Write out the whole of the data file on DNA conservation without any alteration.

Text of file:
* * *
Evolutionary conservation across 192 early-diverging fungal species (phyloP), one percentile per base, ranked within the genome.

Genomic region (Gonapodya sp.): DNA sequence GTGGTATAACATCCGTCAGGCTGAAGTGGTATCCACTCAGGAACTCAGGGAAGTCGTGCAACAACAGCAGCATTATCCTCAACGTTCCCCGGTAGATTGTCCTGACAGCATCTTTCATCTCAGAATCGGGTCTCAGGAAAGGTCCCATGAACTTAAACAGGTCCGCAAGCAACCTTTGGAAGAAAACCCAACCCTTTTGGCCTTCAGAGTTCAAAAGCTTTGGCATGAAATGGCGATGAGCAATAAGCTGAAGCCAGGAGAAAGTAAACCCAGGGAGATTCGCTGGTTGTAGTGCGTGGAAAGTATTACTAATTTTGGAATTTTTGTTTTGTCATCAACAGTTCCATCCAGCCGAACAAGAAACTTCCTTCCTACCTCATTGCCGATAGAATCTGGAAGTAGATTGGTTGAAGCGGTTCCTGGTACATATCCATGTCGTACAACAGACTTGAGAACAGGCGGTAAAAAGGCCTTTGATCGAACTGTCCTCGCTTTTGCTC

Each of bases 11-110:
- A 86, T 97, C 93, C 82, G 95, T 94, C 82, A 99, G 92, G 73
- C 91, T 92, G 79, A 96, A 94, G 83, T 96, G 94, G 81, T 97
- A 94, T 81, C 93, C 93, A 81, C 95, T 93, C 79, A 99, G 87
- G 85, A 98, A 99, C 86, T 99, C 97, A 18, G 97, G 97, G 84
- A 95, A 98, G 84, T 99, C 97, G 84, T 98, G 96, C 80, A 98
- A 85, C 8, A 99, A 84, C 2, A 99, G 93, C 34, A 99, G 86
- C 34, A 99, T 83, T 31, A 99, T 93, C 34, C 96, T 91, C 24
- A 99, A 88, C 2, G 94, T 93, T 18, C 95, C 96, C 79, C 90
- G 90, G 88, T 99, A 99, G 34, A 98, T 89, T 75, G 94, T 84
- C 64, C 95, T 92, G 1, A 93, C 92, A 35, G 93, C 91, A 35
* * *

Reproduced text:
Evolutionary conservation across 192 early-diverging fungal species (phyloP), one percentile per base, ranked within the genome.

Genomic region (Gonapodya sp.): DNA sequence GTGGTATAACATCCGTCAGGCTGAAGTGGTATCCACTCAGGAACTCAGGGAAGTCGTGCAACAACAGCAGCATTATCCTCAACGTTCCCCGGTAGATTGTCCTGACAGCATCTTTCATCTCAGAATCGGGTCTCAGGAAAGGTCCCATGAACTTAAACAGGTCCGCAAGCAACCTTTGGAAGAAAACCCAACCCTTTTGGCCTTCAGAGTTCAAAAGCTTTGGCATGAAATGGCGATGAGCAATAAGCTGAAGCCAGGAGAAAGTAAACCCAGGGAGATTCGCTGGTTGTAGTGCGTGGAAAGTATTACTAATTTTGGAATTTTTGTTTTGTCATCAACAGTTCCATCCAGCCGAACAAGAAACTTCCTTCCTACCTCATTGCCGATAGAATCTGGAAGTAGATTGGTTGAAGCGGTTCCTGGTACATATCCATGTCGTACAACAGACTTGAGAACAGGCGGTAAAAAGGCCTTTGATCGAACTGTCCTCGCTTTTGCTC

Each of bases 11-110:
- A 86, T 97, C 93, C 82, G 95, T 94, C 82, A 99, G 92, G 73
- C 91, T 92, G 79, A 96, A 94, G 83, T 96, G 94, G 81, T 97
- A 94, T 81, C 93, C 93, A 81, C 95, T 93, C 79, A 99, G 87
- G 85, A 98, A 99, C 86, T 99, C 97, A 18, G 97, G 97, G 84
- A 95, A 98, G 84, T 99, C 97, G 84, T 98, G 96, C 80, A 98
- A 85, C 8, A 99, A 84, C 2, A 99, G 93, C 34, A 99, G 86
- C 34, A 99, T 83, T 31, A 99, T 93, C 34, C 96, T 91, C 24
- A 99, A 88, C 2, G 94, T 93, T 18, C 95, C 96, C 79, C 90
- G 90, G 88, T 99, A 99, G 34, A 98, T 89, T 75, G 94, T 84
- C 64, C 95, T 92, G 1, A 93, C 92, A 35, G 93, C 91, A 35